Sunday, December 17, 2017

The Pleasures of Reading, Viewing, and Listening in 2017, pt. 13: Susan diRende

The Pleasures of 2017
by Susan diRende

The world vanishes when I read. I am altogether elsewhere, and remain oblivious to music or noise or even the voices of others speaking to me. Saying my name aloud works like some magical incantation to pull me back to this dimension. I am not exaggerating, though most people think I am when I say it. This was the case of the housekeeper at an artist residency until the day she vacuumed the room I was in, moving the chairs around while I sat in the window seat reading Nassim Nicholas Taleb’s Fooled by Randomness. She came over to me when she finished and spoke my name. I jumped with a hoot of heart-stopping surprise. I hadn’t realized anyone was in the room. It was as if she had suddenly materialized by my shoulder. We both laughed that she could have been bustling about my room noisily for five minutes and yet my conscious mind hadn’t noticed. She ever after spoke my name before coming to clean my space, and I appreciated her consideration. Not everyone believes me about this, and I have been scolded throughout my life for ignoring people. It is not a defect I have any idea how to remedy.

Still, every defect has its compensations. I can read anywhere, no matter what the noise. I can also fall asleep anywhere by simply telling myself a familiar story. Light and noise vanish as the comfortable tale absorbs my conscious mind and then slows like a movie winding down to slow motion and finally a stillness that dissolves into sleep.

Audiobooks take me out of the moment also, but not quite as completely. I don’t like listening to them when at home unless I am doing some rote task. Then the half-absorption distracts enough to help pass the time while leaving me free to wash dishes, iron clothes, or drive a car. It is in driving that I discovered the greatest pleasure of the split attention offered by audiobooks. I was driving from San Francisco to Los Angeles listening to The Secret History of Wonder Woman by Jill Lepore. Somewhere in the long stretch down the San Joaquin Valley I was dazzled by the beauty of the light on the orchards lining the highway. I turned off the radio to drink it in. I was happy I’d done so, because a few moments later, the magic faded. I praised myself for taking the moment to appreciate the golden moment. I turned the radio back on, and just as I re-entered the tale of the Marston family and their living arrangements, the beauty exploded against my awareness again. So again I turned off the radio and drove on until it faded back an everyday landscape.

The third time it happened, I suddenly understood that I had it backward. The narrative wasn’t interfering with my full enjoyment of the beauty of the afternoon light. The narrative was making it possible for me to experience it by distracting the front of my brain so that subtler aesthetic impressions could rise to my awareness unedited, unexplained, and undissected for taxonomic classification. I felt a gestalt of beauty, a kind of ecstatic bath of presence while the categorical, linear parts of my mind chugged happily down the road, occupied in listening and driving. If I focused on the beauty, it went away the way faint stars do when you look right at them. If I let it happen and kept my eyes on the road and my ears on the chain of narrative, it washed over me in almost unbearable beauty. This dance continued until the driving demanded more of my attention.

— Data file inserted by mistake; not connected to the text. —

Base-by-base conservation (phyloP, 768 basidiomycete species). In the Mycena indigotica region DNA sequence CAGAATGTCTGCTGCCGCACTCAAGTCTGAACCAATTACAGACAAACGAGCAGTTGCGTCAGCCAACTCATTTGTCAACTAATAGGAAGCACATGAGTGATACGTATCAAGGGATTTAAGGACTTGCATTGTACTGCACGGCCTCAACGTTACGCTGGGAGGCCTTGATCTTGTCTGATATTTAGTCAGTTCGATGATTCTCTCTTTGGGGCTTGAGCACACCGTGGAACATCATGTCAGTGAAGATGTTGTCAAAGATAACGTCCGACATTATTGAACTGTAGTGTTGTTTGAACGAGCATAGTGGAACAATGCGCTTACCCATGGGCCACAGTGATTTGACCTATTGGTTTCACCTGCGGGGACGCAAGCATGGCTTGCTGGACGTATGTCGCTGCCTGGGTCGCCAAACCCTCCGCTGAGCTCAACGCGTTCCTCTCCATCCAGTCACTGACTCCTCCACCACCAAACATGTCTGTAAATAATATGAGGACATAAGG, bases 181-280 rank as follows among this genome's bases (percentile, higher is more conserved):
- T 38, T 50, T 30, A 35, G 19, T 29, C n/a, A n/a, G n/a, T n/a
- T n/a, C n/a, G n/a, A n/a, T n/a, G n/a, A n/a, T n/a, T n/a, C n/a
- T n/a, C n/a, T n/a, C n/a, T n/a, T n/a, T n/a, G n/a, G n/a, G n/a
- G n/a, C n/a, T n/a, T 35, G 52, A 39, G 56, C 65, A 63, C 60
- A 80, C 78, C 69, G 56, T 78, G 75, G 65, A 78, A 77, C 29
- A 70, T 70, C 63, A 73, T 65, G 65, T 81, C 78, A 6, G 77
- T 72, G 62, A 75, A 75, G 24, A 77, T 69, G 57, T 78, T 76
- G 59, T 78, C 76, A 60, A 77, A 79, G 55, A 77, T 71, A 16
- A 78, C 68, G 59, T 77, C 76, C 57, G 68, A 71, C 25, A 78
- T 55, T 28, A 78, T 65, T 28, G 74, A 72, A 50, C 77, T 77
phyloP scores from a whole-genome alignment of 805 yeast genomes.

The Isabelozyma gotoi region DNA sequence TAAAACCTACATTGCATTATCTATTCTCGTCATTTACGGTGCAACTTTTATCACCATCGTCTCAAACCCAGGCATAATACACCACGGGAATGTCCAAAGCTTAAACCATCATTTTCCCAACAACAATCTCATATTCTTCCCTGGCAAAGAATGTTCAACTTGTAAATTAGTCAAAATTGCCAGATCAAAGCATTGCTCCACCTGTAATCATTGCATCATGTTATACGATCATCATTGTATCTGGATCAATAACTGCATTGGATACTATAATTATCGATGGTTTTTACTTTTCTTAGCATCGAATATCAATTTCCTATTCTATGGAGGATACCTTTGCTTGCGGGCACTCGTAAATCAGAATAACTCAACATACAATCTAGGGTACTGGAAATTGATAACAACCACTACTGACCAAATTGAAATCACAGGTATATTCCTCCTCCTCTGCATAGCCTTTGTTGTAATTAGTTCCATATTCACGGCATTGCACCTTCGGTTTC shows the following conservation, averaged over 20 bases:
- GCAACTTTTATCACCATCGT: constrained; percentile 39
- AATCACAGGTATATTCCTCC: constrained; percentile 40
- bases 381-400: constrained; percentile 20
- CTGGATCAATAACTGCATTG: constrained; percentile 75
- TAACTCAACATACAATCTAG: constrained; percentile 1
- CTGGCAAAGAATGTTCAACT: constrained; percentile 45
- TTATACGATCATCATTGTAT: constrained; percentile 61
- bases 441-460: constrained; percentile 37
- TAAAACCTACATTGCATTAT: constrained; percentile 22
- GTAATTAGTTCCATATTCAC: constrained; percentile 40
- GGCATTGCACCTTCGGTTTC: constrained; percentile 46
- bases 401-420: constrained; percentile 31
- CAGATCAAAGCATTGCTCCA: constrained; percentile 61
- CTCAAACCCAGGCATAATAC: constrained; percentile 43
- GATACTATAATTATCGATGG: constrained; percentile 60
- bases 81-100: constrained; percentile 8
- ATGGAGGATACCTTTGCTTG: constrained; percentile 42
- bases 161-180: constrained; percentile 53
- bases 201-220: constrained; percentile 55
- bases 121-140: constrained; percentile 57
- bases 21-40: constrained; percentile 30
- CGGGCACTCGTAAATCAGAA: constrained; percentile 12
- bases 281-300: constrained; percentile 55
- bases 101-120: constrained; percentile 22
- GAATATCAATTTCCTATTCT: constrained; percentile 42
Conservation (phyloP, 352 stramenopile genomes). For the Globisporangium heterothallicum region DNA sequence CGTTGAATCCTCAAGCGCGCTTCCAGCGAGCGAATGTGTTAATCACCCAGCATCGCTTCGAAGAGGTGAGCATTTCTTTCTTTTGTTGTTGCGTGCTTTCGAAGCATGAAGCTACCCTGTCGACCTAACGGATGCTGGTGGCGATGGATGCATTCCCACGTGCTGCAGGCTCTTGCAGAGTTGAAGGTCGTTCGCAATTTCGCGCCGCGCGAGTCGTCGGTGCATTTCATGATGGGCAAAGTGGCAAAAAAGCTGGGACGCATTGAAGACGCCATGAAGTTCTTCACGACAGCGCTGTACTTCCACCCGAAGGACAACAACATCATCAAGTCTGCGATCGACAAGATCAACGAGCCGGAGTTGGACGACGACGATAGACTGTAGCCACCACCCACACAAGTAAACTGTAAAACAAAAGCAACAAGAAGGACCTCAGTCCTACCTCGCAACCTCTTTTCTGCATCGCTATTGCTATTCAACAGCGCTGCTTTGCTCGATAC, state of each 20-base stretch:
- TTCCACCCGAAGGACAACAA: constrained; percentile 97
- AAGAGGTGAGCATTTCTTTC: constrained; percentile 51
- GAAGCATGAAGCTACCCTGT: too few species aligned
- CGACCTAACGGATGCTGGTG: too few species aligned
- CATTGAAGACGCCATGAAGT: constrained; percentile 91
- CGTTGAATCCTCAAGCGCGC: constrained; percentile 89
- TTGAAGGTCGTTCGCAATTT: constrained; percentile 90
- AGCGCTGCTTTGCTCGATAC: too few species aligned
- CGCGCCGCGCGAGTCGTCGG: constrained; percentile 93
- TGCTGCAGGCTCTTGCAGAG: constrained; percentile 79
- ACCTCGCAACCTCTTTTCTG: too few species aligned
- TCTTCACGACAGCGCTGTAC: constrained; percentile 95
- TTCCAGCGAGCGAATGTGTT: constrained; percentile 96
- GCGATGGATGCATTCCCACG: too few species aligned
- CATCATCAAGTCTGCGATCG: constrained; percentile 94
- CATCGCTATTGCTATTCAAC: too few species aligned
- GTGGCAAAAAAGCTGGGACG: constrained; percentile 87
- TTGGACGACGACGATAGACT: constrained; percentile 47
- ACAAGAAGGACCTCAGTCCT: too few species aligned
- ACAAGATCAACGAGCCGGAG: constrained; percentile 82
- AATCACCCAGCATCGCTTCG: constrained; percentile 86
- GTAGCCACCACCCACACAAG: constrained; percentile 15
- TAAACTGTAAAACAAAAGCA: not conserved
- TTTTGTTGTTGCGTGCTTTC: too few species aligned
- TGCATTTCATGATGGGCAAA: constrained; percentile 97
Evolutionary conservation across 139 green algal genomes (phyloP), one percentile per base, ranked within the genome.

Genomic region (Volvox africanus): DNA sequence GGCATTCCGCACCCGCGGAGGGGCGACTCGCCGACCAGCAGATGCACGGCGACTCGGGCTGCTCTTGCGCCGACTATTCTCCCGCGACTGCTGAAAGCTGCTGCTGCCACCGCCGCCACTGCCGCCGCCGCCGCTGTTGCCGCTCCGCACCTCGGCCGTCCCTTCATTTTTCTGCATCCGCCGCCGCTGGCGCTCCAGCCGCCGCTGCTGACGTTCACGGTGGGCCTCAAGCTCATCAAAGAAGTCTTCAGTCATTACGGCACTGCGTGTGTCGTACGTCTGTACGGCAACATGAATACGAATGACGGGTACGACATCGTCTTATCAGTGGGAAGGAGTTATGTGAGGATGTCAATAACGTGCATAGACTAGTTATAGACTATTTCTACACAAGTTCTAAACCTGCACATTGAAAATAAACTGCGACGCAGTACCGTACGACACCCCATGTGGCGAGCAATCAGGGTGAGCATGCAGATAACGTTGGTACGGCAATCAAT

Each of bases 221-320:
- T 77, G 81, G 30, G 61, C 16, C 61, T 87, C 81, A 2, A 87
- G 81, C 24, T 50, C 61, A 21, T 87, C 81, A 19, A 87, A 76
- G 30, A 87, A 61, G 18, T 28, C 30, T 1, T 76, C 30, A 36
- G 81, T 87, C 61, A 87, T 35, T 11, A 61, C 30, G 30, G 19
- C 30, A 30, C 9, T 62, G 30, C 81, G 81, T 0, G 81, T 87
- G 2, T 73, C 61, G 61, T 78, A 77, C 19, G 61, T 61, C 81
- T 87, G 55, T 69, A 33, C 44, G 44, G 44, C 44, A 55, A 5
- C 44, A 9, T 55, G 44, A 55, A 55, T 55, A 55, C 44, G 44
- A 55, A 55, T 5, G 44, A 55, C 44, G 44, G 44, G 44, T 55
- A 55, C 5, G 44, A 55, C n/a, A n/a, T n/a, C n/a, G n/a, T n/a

Since then, I have had this same experience often on highway drives and long walks. I can still call up the clarity of summer taking the turn to fall in the sight and smell of some fallen leaves while walking the Stanford Dish Loop and listening to Moonwalking with Einstein by Joshua Foer. This magic only happens when I listen to nonfiction; something about the emotional component of fiction gets in the way, I suppose. I cannot make it happen, and if I look for it, of course the experience eludes me. But that it happens at all, and with some regularity, is a gift of listening that I cherish.

I don’t know if this is an experience unique to me thanks to my odd sort of concentration, or if it comes to pass for others. It is my season’s wish that it may be so for you somewhere on the road or along a long path through the woods.

Susan diRende ran away from college and joined the circus at 20, where she learned how to step outside the boundaries just far enough to get a laugh. Ever since then, she has been writing, painting, performing, and directing with the goal of bringing about illumination and transformation through laughter. She has won awards as a playwright, screenwriter, filmmaker, and performer. A multilingual US/EU citizen, she currently is living the vagabond life with no fixed abode, chasing images and ideas wherever the impulse leads. Aqueduct Press published her novella, Unpronounceable, in 2016; it received a Special Citation for the Philip K. Dick Award.

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